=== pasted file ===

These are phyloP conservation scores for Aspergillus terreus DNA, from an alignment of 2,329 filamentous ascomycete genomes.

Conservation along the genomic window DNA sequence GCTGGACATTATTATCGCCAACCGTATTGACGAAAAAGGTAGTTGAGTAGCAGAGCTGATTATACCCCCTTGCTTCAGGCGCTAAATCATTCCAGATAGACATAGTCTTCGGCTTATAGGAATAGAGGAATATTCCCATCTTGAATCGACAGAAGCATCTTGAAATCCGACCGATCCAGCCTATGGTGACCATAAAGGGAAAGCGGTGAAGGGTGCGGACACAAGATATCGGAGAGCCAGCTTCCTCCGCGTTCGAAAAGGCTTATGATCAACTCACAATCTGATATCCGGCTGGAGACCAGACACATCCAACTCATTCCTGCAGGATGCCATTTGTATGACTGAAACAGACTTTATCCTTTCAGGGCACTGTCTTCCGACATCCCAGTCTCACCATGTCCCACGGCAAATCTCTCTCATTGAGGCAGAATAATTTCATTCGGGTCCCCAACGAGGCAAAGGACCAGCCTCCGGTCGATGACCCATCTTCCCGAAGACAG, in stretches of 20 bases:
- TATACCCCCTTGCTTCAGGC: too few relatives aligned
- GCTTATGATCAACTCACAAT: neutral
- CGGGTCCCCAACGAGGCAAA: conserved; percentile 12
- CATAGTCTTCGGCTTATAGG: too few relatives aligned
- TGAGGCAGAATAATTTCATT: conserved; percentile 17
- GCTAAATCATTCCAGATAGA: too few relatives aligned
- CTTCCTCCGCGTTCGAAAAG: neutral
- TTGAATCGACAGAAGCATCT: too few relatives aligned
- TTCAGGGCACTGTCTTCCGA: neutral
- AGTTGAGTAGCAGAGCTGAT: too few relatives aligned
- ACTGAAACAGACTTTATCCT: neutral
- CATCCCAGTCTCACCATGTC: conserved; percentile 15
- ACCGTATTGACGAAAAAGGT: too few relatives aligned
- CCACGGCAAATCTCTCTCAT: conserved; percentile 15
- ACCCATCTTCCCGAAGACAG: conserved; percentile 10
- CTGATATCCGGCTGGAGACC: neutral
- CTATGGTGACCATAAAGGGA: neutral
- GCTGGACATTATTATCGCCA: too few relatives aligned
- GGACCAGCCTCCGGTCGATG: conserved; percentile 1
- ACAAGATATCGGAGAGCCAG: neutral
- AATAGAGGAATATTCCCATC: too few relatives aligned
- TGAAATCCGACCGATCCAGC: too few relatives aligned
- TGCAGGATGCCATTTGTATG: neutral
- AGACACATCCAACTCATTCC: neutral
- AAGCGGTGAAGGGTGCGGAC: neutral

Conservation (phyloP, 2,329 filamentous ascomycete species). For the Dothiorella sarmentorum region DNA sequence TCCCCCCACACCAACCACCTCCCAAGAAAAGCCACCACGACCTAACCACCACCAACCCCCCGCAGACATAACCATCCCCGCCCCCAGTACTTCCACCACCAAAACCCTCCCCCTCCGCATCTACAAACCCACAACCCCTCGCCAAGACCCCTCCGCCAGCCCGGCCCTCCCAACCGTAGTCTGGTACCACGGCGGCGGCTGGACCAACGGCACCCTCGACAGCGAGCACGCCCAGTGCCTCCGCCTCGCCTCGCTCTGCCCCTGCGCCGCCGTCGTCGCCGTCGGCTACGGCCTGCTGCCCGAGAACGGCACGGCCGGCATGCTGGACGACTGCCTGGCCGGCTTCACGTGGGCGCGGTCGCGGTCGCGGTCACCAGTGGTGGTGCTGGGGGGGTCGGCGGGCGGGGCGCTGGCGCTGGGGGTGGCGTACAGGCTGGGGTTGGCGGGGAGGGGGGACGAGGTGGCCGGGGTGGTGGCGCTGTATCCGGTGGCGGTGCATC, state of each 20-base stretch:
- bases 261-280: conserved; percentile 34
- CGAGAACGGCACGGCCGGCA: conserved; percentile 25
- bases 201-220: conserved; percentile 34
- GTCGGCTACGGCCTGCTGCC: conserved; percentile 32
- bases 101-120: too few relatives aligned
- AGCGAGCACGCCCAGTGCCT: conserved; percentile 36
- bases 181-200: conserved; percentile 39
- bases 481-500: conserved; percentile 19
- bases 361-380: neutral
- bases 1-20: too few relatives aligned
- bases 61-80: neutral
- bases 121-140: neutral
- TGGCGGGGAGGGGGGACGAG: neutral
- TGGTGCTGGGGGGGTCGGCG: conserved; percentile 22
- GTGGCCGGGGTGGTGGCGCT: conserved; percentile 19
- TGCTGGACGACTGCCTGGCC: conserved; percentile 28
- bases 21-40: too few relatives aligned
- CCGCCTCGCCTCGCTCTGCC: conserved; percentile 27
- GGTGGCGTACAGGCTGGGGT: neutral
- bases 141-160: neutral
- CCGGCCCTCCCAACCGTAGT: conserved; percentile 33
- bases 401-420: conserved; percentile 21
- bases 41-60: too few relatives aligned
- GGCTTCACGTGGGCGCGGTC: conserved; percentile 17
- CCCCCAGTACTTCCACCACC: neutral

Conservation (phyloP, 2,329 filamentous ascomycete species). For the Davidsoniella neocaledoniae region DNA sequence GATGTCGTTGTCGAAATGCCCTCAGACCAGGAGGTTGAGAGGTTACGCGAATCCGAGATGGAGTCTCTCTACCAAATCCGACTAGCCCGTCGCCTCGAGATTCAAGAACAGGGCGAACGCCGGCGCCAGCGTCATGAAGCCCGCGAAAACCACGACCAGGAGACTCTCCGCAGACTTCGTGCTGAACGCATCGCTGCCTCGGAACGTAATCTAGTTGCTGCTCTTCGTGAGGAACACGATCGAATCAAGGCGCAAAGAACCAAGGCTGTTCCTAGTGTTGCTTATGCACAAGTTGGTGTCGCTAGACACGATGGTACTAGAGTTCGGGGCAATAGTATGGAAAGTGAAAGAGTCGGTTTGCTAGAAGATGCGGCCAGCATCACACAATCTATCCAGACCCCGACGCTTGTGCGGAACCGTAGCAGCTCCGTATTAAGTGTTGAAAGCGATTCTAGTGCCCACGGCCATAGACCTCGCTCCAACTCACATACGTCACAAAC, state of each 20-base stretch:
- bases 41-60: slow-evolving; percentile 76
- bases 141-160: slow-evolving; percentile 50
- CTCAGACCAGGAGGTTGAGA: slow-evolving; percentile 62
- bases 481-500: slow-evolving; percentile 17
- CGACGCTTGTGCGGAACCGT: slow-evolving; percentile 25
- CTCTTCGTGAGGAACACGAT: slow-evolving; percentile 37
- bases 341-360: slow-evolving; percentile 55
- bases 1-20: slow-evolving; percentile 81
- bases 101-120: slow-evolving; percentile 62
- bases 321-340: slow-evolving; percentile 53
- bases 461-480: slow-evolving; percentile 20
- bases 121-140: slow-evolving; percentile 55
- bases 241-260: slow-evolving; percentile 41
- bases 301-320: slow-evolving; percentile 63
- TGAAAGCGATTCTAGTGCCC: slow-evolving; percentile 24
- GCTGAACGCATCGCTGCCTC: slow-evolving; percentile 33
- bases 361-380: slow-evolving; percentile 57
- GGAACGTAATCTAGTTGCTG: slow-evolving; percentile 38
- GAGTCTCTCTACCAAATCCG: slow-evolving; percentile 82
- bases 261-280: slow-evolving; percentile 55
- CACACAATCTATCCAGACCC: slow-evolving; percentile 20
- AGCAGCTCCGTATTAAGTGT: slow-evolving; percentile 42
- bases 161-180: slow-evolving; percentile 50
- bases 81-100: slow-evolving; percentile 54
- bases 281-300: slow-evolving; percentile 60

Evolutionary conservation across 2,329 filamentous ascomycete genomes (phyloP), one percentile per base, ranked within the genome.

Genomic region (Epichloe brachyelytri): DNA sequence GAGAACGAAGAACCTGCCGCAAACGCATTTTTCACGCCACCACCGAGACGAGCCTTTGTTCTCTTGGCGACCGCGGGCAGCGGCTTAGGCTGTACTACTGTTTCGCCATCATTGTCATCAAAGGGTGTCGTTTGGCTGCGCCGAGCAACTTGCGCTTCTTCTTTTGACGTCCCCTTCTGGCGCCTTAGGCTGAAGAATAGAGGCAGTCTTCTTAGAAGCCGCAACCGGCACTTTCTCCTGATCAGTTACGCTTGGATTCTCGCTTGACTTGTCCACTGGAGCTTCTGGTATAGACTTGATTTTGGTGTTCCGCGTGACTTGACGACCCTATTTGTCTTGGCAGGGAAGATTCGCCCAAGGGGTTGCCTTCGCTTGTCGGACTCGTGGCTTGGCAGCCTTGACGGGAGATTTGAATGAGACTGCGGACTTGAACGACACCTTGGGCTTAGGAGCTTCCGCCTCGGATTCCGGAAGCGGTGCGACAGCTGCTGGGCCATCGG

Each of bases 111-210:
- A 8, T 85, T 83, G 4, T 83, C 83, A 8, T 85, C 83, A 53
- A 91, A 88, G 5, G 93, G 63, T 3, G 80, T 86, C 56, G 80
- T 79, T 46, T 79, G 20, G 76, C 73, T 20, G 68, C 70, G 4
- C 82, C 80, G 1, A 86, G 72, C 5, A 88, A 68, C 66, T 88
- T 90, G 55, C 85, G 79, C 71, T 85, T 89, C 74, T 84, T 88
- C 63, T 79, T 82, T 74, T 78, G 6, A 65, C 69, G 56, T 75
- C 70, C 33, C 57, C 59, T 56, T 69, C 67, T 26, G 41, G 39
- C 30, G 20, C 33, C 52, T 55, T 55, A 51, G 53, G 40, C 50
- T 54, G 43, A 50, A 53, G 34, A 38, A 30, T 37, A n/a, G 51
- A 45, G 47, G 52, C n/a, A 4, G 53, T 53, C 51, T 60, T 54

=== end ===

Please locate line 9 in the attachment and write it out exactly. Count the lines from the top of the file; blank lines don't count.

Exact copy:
- CTTCCTCCGCGTTCGAAAAG: neutral